Who is still undecided one week ahead of the 2024 general election?

Adam McDonnellResearch Director of Political and Social Research
June 29, 2024, 9:46 AM GMT+0

Undecideds are particularly likely to have voted Conservative in 2019, and be female

With one week to go until the election, around one in eight of the public are still to make their mind up on how they’ll vote. But who are these “undecideds”, and how might they end up voting - if indeed they turnout at all?

Please note this data is of England undecided voters only.

Looking at their demographics, current undecided voters have a very similar age profile to the overall public. There is a big difference to the population when it comes to gender, however, with two thirds (67%) of undecideds being female. Politically, these voters are far more likely to have voted Conservative at the last election than Labour (43% to 15%) and Leave at the 2016 EU referendum (43% to 30% for Remain).

To explore what these voters might do on 4 July, we asked them how likely they would be to vote for each of the five main parties standing in England, on a scale of 0-10. Anyone who gave a party a 6/10 or more on this scale, and didn’t give another party a higher score, was classified as likely to vote for that party.

Additionally, we categorised anyone who gave a score of 5 or lower on a 0-10 scale asking how likely they are to vote at the election as being unlikely to vote in the first place.

Combining these two measures we find that one in eleven undecided voters are likely to vote for the Conservatives (9%) and the same number for Labour. One in twenty are categorised as likely Liberal Democrat voters (5%), 4% Green and 3% Reform UK. A quarter of the undecided voters are unlikely to actually vote.

This leaves 45% of the overall sample of people who are “truly undecided”, having told us they are at least 6/10 likely to vote at the election, but even with one week to go won’t commit to a party. This group accounts for 6% of the entire public.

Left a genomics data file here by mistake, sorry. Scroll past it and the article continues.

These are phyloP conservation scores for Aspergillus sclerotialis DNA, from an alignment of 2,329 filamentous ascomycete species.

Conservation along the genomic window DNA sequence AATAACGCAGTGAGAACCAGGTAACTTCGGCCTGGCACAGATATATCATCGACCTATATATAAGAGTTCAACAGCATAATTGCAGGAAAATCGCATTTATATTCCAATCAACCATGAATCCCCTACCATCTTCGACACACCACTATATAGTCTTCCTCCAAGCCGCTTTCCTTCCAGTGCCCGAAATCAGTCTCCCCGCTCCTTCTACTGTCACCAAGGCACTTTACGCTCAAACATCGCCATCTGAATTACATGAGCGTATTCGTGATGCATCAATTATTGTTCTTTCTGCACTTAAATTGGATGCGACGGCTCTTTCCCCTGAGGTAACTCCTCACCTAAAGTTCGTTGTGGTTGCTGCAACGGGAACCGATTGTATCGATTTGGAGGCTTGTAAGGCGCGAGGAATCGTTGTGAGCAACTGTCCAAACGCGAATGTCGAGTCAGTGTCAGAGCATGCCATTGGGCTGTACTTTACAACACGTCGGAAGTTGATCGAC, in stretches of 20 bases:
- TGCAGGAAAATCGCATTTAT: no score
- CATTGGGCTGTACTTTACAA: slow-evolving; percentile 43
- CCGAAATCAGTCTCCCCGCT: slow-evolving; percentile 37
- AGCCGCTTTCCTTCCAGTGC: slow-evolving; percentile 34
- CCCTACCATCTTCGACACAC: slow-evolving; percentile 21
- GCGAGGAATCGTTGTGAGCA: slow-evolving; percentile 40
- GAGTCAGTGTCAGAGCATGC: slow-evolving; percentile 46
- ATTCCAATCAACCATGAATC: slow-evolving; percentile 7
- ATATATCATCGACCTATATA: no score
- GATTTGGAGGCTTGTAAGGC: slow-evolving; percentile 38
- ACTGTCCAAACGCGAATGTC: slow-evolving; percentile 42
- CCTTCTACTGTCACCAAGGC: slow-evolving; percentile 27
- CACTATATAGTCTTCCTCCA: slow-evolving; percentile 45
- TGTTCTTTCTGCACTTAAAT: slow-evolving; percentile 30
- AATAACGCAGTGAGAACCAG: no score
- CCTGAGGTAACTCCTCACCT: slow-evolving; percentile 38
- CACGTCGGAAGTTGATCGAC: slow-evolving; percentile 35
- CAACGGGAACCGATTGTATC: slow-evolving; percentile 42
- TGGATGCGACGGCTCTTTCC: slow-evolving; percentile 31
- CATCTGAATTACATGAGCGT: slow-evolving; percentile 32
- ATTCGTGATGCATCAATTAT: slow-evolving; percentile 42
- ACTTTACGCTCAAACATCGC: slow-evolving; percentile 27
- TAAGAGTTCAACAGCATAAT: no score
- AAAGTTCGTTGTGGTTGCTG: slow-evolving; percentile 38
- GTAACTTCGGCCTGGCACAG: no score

In an attempt to predict which way these “truly undecided” voters are most likely to lean, we can first look at their past voting habits. We find that 45% of this pool backed the Conservatives in the 2019 general election, significantly more than the proportion who voted Labour (15%). One in twelve voted Liberal Democrat (8%), while 7% voted for another party. Three in ten (26%) of this group didn’t vote last time, or can’t recall their vote.

Naturally, if they voted the same way as they did last time this would benefit the Conservatives over other parties, albeit very marginally when we take into account the size of this group within the overall voter pool.

However, the electorate has changed significantly over the last five years, with the national Conservative vote share in England less half of what it was at the last election (20%, down from 47%). It may therefore be unwise to assume these voters they will return to the Tories. In fact, when asked to say how much they like the Conservative party, just a quarter 25% of these unsure voters who backed the Tories in 2019 gave a score of 6/10 or higher.

For those with a keen eye on politics, it may feel like we are in the endgame of the election campaign, but many voters will only tune in for the last few days. It would be ideal for us pollsters if all voters gave us the party they plan to vote for well ahead of election day and stuck to it. We have to accept though, that for some people, the decision won’t come until they are stood in the polling station, pencil in hand.

See the full results here

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Photo: Getty